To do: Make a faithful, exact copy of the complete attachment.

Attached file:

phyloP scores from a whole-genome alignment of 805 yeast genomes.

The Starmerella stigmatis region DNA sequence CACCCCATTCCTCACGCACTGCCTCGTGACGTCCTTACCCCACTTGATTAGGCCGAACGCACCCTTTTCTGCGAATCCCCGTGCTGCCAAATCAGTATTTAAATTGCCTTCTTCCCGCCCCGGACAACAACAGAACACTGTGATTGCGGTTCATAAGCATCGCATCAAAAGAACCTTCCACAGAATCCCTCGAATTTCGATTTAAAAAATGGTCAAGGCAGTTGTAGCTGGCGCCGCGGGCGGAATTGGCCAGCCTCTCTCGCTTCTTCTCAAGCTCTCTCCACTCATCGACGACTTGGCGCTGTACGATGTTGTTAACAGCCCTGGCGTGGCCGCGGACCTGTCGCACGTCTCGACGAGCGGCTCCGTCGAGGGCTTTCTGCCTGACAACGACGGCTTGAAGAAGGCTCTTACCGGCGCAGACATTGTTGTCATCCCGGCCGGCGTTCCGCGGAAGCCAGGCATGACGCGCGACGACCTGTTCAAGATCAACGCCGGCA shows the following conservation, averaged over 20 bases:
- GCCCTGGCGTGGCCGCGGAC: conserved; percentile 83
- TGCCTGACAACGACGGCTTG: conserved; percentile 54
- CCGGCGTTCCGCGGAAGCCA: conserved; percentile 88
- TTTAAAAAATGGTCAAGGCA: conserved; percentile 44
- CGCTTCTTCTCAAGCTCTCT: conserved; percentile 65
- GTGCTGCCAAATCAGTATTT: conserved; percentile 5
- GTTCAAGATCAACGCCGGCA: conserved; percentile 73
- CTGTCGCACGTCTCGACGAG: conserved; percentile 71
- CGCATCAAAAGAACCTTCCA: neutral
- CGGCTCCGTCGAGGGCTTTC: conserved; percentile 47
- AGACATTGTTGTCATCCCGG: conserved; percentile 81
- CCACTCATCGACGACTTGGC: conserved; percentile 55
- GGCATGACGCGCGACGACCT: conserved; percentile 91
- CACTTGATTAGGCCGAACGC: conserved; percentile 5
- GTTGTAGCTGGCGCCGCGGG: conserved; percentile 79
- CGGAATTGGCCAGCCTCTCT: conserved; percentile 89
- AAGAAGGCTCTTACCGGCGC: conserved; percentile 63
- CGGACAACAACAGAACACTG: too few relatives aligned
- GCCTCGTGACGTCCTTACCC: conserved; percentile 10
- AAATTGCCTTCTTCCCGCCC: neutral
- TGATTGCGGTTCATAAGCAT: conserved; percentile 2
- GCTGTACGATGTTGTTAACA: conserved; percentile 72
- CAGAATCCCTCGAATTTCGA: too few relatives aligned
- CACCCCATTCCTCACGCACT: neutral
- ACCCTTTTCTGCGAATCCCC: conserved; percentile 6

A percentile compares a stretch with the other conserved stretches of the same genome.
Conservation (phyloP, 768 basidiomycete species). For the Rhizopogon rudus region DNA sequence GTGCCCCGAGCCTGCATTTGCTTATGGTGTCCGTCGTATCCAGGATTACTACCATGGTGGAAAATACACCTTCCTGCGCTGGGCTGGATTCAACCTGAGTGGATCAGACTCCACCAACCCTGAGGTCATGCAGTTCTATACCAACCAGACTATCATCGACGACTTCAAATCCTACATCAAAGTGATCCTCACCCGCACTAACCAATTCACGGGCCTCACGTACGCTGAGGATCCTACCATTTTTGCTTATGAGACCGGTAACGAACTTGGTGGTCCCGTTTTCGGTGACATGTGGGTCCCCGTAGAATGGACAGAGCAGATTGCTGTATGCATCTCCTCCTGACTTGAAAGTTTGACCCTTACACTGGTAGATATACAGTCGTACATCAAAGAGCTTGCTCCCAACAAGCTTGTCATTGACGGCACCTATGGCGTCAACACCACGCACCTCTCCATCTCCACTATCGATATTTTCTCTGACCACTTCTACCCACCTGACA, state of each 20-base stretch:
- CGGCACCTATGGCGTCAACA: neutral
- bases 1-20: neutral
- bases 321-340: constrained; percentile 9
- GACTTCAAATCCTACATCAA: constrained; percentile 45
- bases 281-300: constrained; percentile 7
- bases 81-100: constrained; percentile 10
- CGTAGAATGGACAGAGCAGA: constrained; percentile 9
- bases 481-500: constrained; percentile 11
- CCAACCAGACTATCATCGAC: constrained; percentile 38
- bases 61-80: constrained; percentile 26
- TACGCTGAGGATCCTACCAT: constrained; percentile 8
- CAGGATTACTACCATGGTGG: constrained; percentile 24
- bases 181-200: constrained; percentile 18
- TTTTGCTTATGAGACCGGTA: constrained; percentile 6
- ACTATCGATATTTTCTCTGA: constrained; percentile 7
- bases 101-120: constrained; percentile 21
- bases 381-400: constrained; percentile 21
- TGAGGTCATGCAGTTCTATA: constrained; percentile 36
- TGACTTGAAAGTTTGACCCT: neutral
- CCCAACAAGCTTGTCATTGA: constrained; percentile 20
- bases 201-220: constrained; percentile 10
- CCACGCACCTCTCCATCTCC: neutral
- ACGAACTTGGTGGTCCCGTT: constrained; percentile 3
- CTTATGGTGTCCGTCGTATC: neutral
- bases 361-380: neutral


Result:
phyloP scores from a whole-genome alignment of 805 yeast genomes.

The Starmerella stigmatis region DNA sequence CACCCCATTCCTCACGCACTGCCTCGTGACGTCCTTACCCCACTTGATTAGGCCGAACGCACCCTTTTCTGCGAATCCCCGTGCTGCCAAATCAGTATTTAAATTGCCTTCTTCCCGCCCCGGACAACAACAGAACACTGTGATTGCGGTTCATAAGCATCGCATCAAAAGAACCTTCCACAGAATCCCTCGAATTTCGATTTAAAAAATGGTCAAGGCAGTTGTAGCTGGCGCCGCGGGCGGAATTGGCCAGCCTCTCTCGCTTCTTCTCAAGCTCTCTCCACTCATCGACGACTTGGCGCTGTACGATGTTGTTAACAGCCCTGGCGTGGCCGCGGACCTGTCGCACGTCTCGACGAGCGGCTCCGTCGAGGGCTTTCTGCCTGACAACGACGGCTTGAAGAAGGCTCTTACCGGCGCAGACATTGTTGTCATCCCGGCCGGCGTTCCGCGGAAGCCAGGCATGACGCGCGACGACCTGTTCAAGATCAACGCCGGCA shows the following conservation, averaged over 20 bases:
- GCCCTGGCGTGGCCGCGGAC: conserved; percentile 83
- TGCCTGACAACGACGGCTTG: conserved; percentile 54
- CCGGCGTTCCGCGGAAGCCA: conserved; percentile 88
- TTTAAAAAATGGTCAAGGCA: conserved; percentile 44
- CGCTTCTTCTCAAGCTCTCT: conserved; percentile 65
- GTGCTGCCAAATCAGTATTT: conserved; percentile 5
- GTTCAAGATCAACGCCGGCA: conserved; percentile 73
- CTGTCGCACGTCTCGACGAG: conserved; percentile 71
- CGCATCAAAAGAACCTTCCA: neutral
- CGGCTCCGTCGAGGGCTTTC: conserved; percentile 47
- AGACATTGTTGTCATCCCGG: conserved; percentile 81
- CCACTCATCGACGACTTGGC: conserved; percentile 55
- GGCATGACGCGCGACGACCT: conserved; percentile 91
- CACTTGATTAGGCCGAACGC: conserved; percentile 5
- GTTGTAGCTGGCGCCGCGGG: conserved; percentile 79
- CGGAATTGGCCAGCCTCTCT: conserved; percentile 89
- AAGAAGGCTCTTACCGGCGC: conserved; percentile 63
- CGGACAACAACAGAACACTG: too few relatives aligned
- GCCTCGTGACGTCCTTACCC: conserved; percentile 10
- AAATTGCCTTCTTCCCGCCC: neutral
- TGATTGCGGTTCATAAGCAT: conserved; percentile 2
- GCTGTACGATGTTGTTAACA: conserved; percentile 72
- CAGAATCCCTCGAATTTCGA: too few relatives aligned
- CACCCCATTCCTCACGCACT: neutral
- ACCCTTTTCTGCGAATCCCC: conserved; percentile 6

A percentile compares a stretch with the other conserved stretches of the same genome.
Conservation (phyloP, 768 basidiomycete species). For the Rhizopogon rudus region DNA sequence GTGCCCCGAGCCTGCATTTGCTTATGGTGTCCGTCGTATCCAGGATTACTACCATGGTGGAAAATACACCTTCCTGCGCTGGGCTGGATTCAACCTGAGTGGATCAGACTCCACCAACCCTGAGGTCATGCAGTTCTATACCAACCAGACTATCATCGACGACTTCAAATCCTACATCAAAGTGATCCTCACCCGCACTAACCAATTCACGGGCCTCACGTACGCTGAGGATCCTACCATTTTTGCTTATGAGACCGGTAACGAACTTGGTGGTCCCGTTTTCGGTGACATGTGGGTCCCCGTAGAATGGACAGAGCAGATTGCTGTATGCATCTCCTCCTGACTTGAAAGTTTGACCCTTACACTGGTAGATATACAGTCGTACATCAAAGAGCTTGCTCCCAACAAGCTTGTCATTGACGGCACCTATGGCGTCAACACCACGCACCTCTCCATCTCCACTATCGATATTTTCTCTGACCACTTCTACCCACCTGACA, state of each 20-base stretch:
- CGGCACCTATGGCGTCAACA: neutral
- bases 1-20: neutral
- bases 321-340: constrained; percentile 9
- GACTTCAAATCCTACATCAA: constrained; percentile 45
- bases 281-300: constrained; percentile 7
- bases 81-100: constrained; percentile 10
- CGTAGAATGGACAGAGCAGA: constrained; percentile 9
- bases 481-500: constrained; percentile 11
- CCAACCAGACTATCATCGAC: constrained; percentile 38
- bases 61-80: constrained; percentile 26
- TACGCTGAGGATCCTACCAT: constrained; percentile 8
- CAGGATTACTACCATGGTGG: constrained; percentile 24
- bases 181-200: constrained; percentile 18
- TTTTGCTTATGAGACCGGTA: constrained; percentile 6
- ACTATCGATATTTTCTCTGA: constrained; percentile 7
- bases 101-120: constrained; percentile 21
- bases 381-400: constrained; percentile 21
- TGAGGTCATGCAGTTCTATA: constrained; percentile 36
- TGACTTGAAAGTTTGACCCT: neutral
- CCCAACAAGCTTGTCATTGA: constrained; percentile 20
- bases 201-220: constrained; percentile 10
- CCACGCACCTCTCCATCTCC: neutral
- ACGAACTTGGTGGTCCCGTT: constrained; percentile 3
- CTTATGGTGTCCGTCGTATC: neutral
- bases 361-380: neutral